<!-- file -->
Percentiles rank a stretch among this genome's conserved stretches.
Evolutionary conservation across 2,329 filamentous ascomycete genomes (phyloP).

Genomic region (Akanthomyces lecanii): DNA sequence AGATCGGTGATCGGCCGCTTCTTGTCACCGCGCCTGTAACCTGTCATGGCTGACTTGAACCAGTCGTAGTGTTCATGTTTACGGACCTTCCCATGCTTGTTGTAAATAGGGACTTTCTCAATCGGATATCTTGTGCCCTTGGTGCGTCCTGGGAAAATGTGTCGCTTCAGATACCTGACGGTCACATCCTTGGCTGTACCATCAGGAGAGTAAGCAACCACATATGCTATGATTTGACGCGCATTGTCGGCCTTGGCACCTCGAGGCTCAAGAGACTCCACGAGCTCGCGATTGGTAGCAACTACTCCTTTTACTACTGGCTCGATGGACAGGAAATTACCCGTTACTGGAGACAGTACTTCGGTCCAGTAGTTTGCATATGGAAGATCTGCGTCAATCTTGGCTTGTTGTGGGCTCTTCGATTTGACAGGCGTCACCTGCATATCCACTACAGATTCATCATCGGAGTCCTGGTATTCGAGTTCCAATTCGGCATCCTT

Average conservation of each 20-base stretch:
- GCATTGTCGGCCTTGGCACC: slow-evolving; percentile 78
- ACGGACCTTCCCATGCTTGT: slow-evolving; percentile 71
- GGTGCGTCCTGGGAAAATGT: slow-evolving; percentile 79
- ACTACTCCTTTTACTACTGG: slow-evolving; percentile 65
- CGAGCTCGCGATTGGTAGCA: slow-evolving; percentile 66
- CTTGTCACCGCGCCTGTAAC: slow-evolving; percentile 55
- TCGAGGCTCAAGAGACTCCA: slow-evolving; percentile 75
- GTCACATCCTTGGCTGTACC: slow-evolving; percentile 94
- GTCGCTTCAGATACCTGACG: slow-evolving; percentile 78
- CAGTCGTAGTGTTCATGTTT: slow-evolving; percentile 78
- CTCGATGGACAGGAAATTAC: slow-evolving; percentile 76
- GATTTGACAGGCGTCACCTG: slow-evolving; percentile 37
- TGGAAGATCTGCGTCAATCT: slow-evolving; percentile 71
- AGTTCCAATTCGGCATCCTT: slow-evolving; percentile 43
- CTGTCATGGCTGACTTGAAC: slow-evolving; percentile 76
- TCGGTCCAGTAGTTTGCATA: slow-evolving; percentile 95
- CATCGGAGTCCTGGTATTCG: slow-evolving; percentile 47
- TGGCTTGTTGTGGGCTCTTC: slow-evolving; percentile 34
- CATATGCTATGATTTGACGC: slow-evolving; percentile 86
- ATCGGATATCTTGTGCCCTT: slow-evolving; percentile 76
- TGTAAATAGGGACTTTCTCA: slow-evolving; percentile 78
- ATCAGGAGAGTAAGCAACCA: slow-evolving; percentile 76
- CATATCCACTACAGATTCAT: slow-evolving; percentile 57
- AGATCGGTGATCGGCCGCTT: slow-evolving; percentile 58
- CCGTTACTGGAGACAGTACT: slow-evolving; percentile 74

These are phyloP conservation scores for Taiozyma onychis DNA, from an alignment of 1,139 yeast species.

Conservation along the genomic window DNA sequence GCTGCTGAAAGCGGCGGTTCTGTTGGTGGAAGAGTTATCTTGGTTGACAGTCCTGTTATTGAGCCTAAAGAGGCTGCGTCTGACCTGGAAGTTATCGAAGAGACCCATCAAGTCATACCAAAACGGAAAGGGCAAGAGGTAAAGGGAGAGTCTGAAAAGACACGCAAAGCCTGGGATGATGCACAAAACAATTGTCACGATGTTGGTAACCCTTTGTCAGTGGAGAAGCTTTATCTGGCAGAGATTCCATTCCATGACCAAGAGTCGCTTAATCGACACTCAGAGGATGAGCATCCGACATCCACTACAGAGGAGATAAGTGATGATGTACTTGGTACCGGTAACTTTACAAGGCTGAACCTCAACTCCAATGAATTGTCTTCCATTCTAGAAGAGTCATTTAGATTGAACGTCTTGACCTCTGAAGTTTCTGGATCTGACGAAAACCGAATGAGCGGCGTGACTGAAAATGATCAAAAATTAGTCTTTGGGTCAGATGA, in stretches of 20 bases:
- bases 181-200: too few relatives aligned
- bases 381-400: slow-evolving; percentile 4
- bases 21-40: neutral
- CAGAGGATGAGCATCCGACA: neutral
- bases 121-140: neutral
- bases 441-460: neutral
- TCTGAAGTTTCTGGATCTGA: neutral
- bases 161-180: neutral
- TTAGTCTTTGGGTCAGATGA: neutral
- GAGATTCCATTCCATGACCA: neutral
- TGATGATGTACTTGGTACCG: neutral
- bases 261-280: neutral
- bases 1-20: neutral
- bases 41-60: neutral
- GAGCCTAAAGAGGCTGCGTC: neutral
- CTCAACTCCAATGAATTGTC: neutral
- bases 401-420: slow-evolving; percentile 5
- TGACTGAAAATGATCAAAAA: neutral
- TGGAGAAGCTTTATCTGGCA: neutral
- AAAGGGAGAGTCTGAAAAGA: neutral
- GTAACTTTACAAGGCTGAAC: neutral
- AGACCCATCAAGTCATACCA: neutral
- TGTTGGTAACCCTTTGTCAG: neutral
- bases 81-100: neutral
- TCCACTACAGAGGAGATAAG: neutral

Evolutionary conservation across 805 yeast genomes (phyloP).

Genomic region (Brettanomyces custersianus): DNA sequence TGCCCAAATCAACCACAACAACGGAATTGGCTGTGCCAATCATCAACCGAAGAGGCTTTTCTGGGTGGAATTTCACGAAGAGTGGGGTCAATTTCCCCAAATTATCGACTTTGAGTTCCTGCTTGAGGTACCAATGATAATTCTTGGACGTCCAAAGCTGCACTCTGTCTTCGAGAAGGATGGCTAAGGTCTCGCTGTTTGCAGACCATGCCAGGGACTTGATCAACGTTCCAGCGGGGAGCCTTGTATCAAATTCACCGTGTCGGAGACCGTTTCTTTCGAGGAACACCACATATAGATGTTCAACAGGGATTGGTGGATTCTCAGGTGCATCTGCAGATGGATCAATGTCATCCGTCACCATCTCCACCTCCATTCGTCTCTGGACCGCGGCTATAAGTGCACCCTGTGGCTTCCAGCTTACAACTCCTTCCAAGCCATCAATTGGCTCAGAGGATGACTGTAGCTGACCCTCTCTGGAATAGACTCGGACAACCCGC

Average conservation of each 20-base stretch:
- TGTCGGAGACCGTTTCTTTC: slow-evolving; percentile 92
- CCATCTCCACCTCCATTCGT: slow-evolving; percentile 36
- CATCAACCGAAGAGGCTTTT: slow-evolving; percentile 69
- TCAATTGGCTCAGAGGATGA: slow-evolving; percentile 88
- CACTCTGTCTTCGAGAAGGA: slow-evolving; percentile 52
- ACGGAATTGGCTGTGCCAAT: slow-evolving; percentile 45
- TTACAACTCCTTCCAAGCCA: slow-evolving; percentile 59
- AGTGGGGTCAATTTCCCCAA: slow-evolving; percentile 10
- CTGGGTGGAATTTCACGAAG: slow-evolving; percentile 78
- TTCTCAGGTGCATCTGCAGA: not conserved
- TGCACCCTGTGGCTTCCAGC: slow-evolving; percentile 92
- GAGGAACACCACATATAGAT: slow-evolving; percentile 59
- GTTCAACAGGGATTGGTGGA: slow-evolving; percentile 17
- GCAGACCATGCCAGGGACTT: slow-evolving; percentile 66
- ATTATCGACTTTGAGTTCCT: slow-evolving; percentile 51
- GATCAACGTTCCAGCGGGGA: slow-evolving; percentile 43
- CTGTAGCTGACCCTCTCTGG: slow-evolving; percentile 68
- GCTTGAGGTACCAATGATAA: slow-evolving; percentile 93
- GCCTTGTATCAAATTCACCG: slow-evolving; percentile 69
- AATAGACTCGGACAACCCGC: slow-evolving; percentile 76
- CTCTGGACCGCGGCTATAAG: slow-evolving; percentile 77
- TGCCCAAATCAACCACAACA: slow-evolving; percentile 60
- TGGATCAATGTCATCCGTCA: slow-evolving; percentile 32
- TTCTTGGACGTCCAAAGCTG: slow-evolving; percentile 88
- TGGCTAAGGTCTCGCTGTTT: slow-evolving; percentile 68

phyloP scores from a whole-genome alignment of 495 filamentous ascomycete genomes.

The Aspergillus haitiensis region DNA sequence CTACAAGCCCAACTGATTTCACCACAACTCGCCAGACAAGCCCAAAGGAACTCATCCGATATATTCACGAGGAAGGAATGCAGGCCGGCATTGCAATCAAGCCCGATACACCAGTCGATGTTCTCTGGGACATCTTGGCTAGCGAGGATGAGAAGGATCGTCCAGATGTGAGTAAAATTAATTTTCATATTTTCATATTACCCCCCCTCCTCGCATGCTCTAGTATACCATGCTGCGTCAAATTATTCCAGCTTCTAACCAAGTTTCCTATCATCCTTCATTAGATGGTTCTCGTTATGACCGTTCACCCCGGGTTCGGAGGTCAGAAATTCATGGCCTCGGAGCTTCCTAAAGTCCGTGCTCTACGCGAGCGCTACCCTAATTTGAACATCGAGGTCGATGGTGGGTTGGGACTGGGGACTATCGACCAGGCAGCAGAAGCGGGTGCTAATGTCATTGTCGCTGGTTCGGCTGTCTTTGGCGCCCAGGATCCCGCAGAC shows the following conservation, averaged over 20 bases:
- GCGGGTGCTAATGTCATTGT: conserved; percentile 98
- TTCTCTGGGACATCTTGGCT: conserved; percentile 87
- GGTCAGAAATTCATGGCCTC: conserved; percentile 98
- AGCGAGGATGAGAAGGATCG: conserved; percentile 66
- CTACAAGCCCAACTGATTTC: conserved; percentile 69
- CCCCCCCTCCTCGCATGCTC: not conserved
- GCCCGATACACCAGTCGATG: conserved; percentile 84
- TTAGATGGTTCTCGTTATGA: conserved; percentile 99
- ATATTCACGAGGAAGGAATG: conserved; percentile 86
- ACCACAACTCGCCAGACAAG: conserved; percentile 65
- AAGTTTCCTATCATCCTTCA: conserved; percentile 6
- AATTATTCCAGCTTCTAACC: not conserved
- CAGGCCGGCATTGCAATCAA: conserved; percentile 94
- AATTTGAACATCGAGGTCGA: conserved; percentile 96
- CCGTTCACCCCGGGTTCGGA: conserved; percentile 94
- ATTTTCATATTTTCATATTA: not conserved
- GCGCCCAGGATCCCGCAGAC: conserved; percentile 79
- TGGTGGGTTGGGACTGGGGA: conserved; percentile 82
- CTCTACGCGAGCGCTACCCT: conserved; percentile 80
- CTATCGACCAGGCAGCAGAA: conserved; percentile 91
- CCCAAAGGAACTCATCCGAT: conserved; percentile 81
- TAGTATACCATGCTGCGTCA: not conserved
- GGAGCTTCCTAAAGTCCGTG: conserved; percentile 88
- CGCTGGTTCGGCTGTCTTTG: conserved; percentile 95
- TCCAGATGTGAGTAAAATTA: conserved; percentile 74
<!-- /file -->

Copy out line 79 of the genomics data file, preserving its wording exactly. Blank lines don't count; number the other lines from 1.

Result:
- AATAGACTCGGACAACCCGC: slow-evolving; percentile 76